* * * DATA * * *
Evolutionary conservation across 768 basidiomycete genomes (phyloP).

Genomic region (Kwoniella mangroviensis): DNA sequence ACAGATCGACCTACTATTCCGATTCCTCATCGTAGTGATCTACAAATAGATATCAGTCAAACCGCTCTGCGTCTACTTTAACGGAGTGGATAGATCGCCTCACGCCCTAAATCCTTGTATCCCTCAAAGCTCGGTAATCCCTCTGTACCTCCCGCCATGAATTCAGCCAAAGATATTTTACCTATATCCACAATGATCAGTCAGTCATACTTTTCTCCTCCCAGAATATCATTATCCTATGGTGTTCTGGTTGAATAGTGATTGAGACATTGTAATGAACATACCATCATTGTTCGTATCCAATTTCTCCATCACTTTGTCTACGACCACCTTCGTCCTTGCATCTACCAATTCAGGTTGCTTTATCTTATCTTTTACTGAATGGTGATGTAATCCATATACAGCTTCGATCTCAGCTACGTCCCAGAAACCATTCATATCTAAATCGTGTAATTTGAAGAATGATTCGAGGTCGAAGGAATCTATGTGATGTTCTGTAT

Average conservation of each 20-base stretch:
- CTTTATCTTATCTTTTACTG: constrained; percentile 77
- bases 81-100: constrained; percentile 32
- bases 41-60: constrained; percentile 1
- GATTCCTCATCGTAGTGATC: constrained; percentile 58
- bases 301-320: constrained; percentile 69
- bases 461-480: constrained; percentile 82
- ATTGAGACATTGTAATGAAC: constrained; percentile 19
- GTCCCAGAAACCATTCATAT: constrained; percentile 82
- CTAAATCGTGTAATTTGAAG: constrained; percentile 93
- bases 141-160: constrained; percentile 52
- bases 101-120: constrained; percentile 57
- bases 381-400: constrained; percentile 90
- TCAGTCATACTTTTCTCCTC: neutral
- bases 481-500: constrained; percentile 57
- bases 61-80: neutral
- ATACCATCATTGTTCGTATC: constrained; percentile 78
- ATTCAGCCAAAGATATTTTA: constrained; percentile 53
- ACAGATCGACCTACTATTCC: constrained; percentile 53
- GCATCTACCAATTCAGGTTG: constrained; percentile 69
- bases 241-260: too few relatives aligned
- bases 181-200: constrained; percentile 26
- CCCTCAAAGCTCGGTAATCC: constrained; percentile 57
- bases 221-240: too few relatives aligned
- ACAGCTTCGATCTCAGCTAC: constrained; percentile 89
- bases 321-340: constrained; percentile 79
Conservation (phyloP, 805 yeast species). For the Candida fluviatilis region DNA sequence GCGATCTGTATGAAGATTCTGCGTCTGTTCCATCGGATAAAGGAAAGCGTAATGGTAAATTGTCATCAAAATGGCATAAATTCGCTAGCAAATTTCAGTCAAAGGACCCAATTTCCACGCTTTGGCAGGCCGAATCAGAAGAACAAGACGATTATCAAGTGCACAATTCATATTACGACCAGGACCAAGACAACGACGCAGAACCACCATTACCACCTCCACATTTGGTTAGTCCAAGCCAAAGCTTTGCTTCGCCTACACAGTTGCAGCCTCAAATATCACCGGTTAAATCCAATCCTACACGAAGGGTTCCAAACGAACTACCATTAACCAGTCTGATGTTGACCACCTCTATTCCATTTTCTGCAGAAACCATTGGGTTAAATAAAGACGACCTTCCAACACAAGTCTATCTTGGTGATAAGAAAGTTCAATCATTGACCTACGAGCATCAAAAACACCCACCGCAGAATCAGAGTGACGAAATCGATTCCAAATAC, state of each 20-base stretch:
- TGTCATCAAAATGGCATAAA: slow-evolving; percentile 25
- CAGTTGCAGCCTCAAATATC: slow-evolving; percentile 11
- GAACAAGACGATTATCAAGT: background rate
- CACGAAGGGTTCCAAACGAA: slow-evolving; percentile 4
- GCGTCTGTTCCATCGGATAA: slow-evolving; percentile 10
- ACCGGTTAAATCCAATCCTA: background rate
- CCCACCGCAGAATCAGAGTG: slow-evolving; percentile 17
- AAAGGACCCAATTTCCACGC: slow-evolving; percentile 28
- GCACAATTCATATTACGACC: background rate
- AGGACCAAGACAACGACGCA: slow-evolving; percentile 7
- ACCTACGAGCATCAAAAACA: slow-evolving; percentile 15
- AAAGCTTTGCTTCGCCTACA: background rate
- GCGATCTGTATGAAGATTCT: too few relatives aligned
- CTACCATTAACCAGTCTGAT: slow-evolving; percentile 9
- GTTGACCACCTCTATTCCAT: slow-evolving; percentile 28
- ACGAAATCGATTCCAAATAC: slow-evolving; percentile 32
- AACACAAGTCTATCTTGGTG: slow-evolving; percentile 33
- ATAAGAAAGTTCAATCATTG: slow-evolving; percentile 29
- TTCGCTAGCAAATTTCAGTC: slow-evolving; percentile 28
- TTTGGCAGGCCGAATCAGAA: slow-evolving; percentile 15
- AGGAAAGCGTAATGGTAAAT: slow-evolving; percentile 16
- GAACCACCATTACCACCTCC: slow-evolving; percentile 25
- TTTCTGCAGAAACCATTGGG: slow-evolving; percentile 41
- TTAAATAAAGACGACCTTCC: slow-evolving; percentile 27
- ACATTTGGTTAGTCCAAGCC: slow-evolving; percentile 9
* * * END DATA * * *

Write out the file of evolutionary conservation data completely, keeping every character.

Evolutionary conservation across 768 basidiomycete genomes (phyloP).

Genomic region (Kwoniella mangroviensis): DNA sequence ACAGATCGACCTACTATTCCGATTCCTCATCGTAGTGATCTACAAATAGATATCAGTCAAACCGCTCTGCGTCTACTTTAACGGAGTGGATAGATCGCCTCACGCCCTAAATCCTTGTATCCCTCAAAGCTCGGTAATCCCTCTGTACCTCCCGCCATGAATTCAGCCAAAGATATTTTACCTATATCCACAATGATCAGTCAGTCATACTTTTCTCCTCCCAGAATATCATTATCCTATGGTGTTCTGGTTGAATAGTGATTGAGACATTGTAATGAACATACCATCATTGTTCGTATCCAATTTCTCCATCACTTTGTCTACGACCACCTTCGTCCTTGCATCTACCAATTCAGGTTGCTTTATCTTATCTTTTACTGAATGGTGATGTAATCCATATACAGCTTCGATCTCAGCTACGTCCCAGAAACCATTCATATCTAAATCGTGTAATTTGAAGAATGATTCGAGGTCGAAGGAATCTATGTGATGTTCTGTAT

Average conservation of each 20-base stretch:
- CTTTATCTTATCTTTTACTG: constrained; percentile 77
- bases 81-100: constrained; percentile 32
- bases 41-60: constrained; percentile 1
- GATTCCTCATCGTAGTGATC: constrained; percentile 58
- bases 301-320: constrained; percentile 69
- bases 461-480: constrained; percentile 82
- ATTGAGACATTGTAATGAAC: constrained; percentile 19
- GTCCCAGAAACCATTCATAT: constrained; percentile 82
- CTAAATCGTGTAATTTGAAG: constrained; percentile 93
- bases 141-160: constrained; percentile 52
- bases 101-120: constrained; percentile 57
- bases 381-400: constrained; percentile 90
- TCAGTCATACTTTTCTCCTC: neutral
- bases 481-500: constrained; percentile 57
- bases 61-80: neutral
- ATACCATCATTGTTCGTATC: constrained; percentile 78
- ATTCAGCCAAAGATATTTTA: constrained; percentile 53
- ACAGATCGACCTACTATTCC: constrained; percentile 53
- GCATCTACCAATTCAGGTTG: constrained; percentile 69
- bases 241-260: too few relatives aligned
- bases 181-200: constrained; percentile 26
- CCCTCAAAGCTCGGTAATCC: constrained; percentile 57
- bases 221-240: too few relatives aligned
- ACAGCTTCGATCTCAGCTAC: constrained; percentile 89
- bases 321-340: constrained; percentile 79
Conservation (phyloP, 805 yeast species). For the Candida fluviatilis region DNA sequence GCGATCTGTATGAAGATTCTGCGTCTGTTCCATCGGATAAAGGAAAGCGTAATGGTAAATTGTCATCAAAATGGCATAAATTCGCTAGCAAATTTCAGTCAAAGGACCCAATTTCCACGCTTTGGCAGGCCGAATCAGAAGAACAAGACGATTATCAAGTGCACAATTCATATTACGACCAGGACCAAGACAACGACGCAGAACCACCATTACCACCTCCACATTTGGTTAGTCCAAGCCAAAGCTTTGCTTCGCCTACACAGTTGCAGCCTCAAATATCACCGGTTAAATCCAATCCTACACGAAGGGTTCCAAACGAACTACCATTAACCAGTCTGATGTTGACCACCTCTATTCCATTTTCTGCAGAAACCATTGGGTTAAATAAAGACGACCTTCCAACACAAGTCTATCTTGGTGATAAGAAAGTTCAATCATTGACCTACGAGCATCAAAAACACCCACCGCAGAATCAGAGTGACGAAATCGATTCCAAATAC, state of each 20-base stretch:
- TGTCATCAAAATGGCATAAA: slow-evolving; percentile 25
- CAGTTGCAGCCTCAAATATC: slow-evolving; percentile 11
- GAACAAGACGATTATCAAGT: background rate
- CACGAAGGGTTCCAAACGAA: slow-evolving; percentile 4
- GCGTCTGTTCCATCGGATAA: slow-evolving; percentile 10
- ACCGGTTAAATCCAATCCTA: background rate
- CCCACCGCAGAATCAGAGTG: slow-evolving; percentile 17
- AAAGGACCCAATTTCCACGC: slow-evolving; percentile 28
- GCACAATTCATATTACGACC: background rate
- AGGACCAAGACAACGACGCA: slow-evolving; percentile 7
- ACCTACGAGCATCAAAAACA: slow-evolving; percentile 15
- AAAGCTTTGCTTCGCCTACA: background rate
- GCGATCTGTATGAAGATTCT: too few relatives aligned
- CTACCATTAACCAGTCTGAT: slow-evolving; percentile 9
- GTTGACCACCTCTATTCCAT: slow-evolving; percentile 28
- ACGAAATCGATTCCAAATAC: slow-evolving; percentile 32
- AACACAAGTCTATCTTGGTG: slow-evolving; percentile 33
- ATAAGAAAGTTCAATCATTG: slow-evolving; percentile 29
- TTCGCTAGCAAATTTCAGTC: slow-evolving; percentile 28
- TTTGGCAGGCCGAATCAGAA: slow-evolving; percentile 15
- AGGAAAGCGTAATGGTAAAT: slow-evolving; percentile 16
- GAACCACCATTACCACCTCC: slow-evolving; percentile 25
- TTTCTGCAGAAACCATTGGG: slow-evolving; percentile 41
- TTAAATAAAGACGACCTTCC: slow-evolving; percentile 27
- ACATTTGGTTAGTCCAAGCC: slow-evolving; percentile 9